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Advice needed: Layering for 6000m peaks in the Cordillera Blanca


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Nick Sweeney · · Spokane, WA · Joined Jun 2013 · Points: 653

I'm heading to the Ishinca Valley of the Cordillera Blanca in late June 2018 for some mountain climbing.  Specifically, we are planning on climbing Urus Este and Ishinca to acclimatize before attempting the NW Ridge of Tocllaraju.  I'm hoping to get some ideas/advice on layering - what systems have you used at similar elevations in Peru or elsewhere? Additionally, what do you recommend for gloves? My heaviest gloves are Rab Baltoro gloves, I think that I should pick up some mitts.  Recommendations are appreciated!

I've done some cold weather climbing before and already have a good system for the Cascades and Rockies in Winter.  Here's a list of what I currently own and wear on really cold days:

Upper body:

Wool/blend tee shirt

Arcteryx Fortrez (Fleece Hoody, equivalent to a Patagonia R1)

Arcteryx Squamish Hoody (wind shell)

Arcteryx Atom LT (insulated soft shell, mine is pretty packed out and due for replacement)

Arcteryx Beta LT Hybrid (Hard shell, Goretex Paclite 2 layer body with 3-layer reinforcements on hood and shoulders)

Black Diamond Stance Belay Parka (Equivalent to Patagonia DAS)

Lower Body:

Random North Face base layers - medium weight?

Outdoor Research Cirque (soft shell pant)

I feel like I may be a little light on insulation with what I have here.  I know that I need to pick up some Goretex pants in case conditions really get bad.  I'm considering getting some insulated pants(Patagonia Nano Puff Pants?), or at least some heavier fleece to wear under my soft shells.  In regard to the upper body, I am thinking about adding an expedition-weight base layer and replacing my Atom Jacket.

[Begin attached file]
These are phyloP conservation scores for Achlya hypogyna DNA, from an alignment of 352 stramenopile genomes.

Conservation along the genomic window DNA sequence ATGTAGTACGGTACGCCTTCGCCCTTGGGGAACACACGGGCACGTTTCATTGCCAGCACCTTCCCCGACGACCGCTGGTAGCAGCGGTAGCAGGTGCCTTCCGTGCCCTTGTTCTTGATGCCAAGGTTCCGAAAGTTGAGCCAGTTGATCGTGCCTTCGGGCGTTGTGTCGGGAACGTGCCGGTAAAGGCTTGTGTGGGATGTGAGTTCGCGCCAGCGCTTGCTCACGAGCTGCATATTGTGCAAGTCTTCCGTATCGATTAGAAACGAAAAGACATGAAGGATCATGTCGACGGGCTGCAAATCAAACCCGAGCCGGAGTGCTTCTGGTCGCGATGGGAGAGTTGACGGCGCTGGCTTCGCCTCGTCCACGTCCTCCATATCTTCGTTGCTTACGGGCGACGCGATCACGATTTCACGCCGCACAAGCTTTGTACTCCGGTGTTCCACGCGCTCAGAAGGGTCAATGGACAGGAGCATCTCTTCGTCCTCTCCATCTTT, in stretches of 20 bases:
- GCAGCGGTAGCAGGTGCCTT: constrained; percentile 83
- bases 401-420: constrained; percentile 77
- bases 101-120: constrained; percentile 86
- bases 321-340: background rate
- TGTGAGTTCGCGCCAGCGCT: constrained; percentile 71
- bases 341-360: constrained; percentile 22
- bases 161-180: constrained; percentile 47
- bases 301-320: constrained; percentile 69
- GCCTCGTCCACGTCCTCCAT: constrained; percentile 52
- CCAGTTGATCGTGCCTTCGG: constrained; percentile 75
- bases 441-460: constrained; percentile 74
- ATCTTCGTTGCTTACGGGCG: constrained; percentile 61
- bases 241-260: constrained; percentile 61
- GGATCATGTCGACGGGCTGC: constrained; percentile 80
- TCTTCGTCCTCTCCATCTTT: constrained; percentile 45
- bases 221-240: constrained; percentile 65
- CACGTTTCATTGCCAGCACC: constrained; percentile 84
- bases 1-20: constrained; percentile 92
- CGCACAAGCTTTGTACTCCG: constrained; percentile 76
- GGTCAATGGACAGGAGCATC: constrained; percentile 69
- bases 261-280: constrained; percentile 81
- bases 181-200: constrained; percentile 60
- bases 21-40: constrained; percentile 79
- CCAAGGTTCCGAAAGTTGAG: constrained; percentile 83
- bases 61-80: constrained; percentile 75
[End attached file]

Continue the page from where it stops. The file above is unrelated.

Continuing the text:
Greg Shea · · Unknown Hometown · Joined Oct 2015 · Points: 10

I'd say another thin puffy that is more breathable to layer under the atom when cold and use with the fleece while moving up high, also deffinetly puff pants 

Michael Fleming · · Knoxville, TN · Joined Dec 2011 · Points: 120

Is this with siet? I did it a few years back. Your layering system is basically the same thing I had and it worked just fine. Puff pants aren't a must but if you want to be a little warmer at camp go ahead.

Nick Sweeney · · Spokane, WA · Joined Jun 2013 · Points: 653

Thanks for the input guys!  Michael, this not with SIET.  I'm debating on the puff pants, seems like most people do not use them.  

Brian Richards · · Bozeman · Joined Nov 2015 · Points: 0

Last year on Alpamayo and Chopicalqui I used a fleece base layer, R1, nano puff, goretex shell, and a down puffy for the summit. I used a pair of base layer pants with hardshells over, but my partner used softshells with no problem. Even with being at high camp on Alpamayo for a few days, I never felt puffy pants were necessary.

climber pat · · Las Cruces, NM · Joined Feb 2006 · Points: 215

I was in Ishinca valley on the same peaks in 2011 and was way overdressed for the climbs.  I only used my big puffy one evening for laying around at basecamp.  I regretted bringing the double boots. The local guides were climbing in single boots capable of taking crampons. The clothing I actually used was similar to Brian Richard's in the above comment.  I also added a cloth sunshield to my helmet to prevent my neck from getting sunburned (way too much skin cancer to take risks with). The sunshield turned out to be great at keeping warmer.  I took some velcro tape and put a strip of velcro around the back of the helmet and sewed a strip of velcro to a piece of cloth and sewed some pennies to weigh down the loose edge of the cloth.  It looked dorky but worked great.  

 I think the guidebook recommendations are really for the higher peaks.

Will s · · Huntington Beach, CA · Joined May 2017 · Points: 0

Nick, I think you have more than enough to chose from, but conditions will vary obviously and will depend on your tolerance for cold.  I was there this summer and wore the following and was fine at about 5400m (yanapaccha).  Climbed Urus too and it was way warmer 

underarmour leggings, synthetic berghaus trekking pants (not insulated), berghaus waterproof over pants (non gortex)